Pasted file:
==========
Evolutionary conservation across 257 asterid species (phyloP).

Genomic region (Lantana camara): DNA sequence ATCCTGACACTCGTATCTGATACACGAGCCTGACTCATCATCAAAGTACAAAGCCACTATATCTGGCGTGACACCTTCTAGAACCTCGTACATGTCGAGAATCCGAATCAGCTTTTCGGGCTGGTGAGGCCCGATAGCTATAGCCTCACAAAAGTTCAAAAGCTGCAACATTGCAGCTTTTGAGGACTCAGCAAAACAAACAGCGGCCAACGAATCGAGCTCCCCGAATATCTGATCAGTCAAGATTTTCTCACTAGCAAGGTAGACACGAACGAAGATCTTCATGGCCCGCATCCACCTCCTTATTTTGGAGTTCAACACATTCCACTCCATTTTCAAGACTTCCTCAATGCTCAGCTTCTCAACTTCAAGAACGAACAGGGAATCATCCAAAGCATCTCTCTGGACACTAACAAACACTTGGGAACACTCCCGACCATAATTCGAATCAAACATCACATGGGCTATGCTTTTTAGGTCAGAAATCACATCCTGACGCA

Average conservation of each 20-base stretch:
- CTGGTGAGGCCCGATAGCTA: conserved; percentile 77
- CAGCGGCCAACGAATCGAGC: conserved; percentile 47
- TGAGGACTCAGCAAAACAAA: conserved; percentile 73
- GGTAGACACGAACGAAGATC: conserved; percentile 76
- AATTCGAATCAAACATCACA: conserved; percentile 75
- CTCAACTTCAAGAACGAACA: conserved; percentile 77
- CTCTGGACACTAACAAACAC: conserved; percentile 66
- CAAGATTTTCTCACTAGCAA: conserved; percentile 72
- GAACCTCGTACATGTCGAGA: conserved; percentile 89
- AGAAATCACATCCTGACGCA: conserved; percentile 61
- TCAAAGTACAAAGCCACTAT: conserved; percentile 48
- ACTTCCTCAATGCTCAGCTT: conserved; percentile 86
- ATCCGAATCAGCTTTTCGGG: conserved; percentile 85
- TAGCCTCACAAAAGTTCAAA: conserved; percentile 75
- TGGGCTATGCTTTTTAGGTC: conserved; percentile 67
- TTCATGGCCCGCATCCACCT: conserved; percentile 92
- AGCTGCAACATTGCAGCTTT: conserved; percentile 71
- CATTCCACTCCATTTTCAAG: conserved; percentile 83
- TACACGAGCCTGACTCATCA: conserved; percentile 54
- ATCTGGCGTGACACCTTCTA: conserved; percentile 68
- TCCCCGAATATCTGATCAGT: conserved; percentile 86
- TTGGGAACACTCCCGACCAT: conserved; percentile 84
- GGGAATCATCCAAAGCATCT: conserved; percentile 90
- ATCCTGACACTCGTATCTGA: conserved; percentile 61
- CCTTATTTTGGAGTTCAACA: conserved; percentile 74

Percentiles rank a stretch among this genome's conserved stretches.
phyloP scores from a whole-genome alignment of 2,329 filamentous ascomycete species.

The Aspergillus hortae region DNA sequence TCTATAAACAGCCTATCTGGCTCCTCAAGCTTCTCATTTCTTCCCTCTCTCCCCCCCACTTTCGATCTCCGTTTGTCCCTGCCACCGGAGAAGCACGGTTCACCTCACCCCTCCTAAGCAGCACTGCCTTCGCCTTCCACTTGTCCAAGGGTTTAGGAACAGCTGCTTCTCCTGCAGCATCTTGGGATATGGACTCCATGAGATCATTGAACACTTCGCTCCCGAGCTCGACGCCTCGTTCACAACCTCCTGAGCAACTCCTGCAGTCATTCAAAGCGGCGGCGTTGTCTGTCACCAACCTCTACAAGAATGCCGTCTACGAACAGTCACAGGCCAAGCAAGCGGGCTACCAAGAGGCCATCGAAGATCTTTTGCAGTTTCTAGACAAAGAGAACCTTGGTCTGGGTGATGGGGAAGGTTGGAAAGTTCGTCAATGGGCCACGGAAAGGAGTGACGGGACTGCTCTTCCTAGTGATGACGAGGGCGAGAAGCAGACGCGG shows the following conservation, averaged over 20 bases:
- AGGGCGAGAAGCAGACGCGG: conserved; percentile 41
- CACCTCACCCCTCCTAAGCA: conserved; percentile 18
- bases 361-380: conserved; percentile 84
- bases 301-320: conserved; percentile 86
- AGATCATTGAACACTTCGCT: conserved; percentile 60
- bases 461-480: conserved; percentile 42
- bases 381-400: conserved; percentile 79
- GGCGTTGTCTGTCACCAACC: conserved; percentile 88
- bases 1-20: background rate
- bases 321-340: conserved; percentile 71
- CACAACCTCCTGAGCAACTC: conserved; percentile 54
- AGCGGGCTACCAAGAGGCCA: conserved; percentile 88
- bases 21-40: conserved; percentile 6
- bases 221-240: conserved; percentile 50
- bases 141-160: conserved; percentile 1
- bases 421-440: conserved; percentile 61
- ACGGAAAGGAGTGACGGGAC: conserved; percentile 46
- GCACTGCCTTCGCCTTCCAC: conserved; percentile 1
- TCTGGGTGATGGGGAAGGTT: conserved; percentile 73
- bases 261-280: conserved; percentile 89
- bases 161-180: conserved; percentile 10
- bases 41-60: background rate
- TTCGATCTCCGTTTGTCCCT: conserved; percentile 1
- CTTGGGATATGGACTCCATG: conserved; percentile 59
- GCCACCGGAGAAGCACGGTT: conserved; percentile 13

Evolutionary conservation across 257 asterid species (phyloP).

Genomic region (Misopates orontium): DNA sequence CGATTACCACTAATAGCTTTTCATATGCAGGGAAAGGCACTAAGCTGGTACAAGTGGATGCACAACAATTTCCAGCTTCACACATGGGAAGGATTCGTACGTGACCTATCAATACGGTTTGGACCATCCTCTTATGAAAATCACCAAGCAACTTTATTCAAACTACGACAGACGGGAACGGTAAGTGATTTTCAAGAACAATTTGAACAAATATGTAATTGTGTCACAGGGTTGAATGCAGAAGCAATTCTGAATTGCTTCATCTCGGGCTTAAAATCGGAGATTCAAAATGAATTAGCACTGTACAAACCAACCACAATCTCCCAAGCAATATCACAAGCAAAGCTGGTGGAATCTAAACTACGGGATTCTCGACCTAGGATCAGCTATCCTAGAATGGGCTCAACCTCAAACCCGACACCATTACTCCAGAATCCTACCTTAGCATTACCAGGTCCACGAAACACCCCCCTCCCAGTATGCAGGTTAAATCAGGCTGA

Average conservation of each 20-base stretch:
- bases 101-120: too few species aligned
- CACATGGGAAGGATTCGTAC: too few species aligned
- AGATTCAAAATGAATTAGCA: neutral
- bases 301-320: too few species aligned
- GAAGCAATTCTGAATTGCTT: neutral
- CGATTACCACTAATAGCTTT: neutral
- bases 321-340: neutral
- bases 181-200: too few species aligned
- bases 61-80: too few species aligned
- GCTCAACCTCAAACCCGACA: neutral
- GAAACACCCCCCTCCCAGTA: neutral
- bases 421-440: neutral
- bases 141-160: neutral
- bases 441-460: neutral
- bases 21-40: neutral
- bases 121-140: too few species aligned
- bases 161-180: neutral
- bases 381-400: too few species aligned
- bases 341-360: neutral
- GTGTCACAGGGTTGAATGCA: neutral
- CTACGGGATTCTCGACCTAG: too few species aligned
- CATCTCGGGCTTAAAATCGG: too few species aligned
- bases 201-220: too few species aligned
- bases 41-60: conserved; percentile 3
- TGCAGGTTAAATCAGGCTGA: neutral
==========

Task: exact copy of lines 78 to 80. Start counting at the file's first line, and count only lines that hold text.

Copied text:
- bases 341-360: neutral
- GTGTCACAGGGTTGAATGCA: neutral
- CTACGGGATTCTCGACCTAG: too few species aligned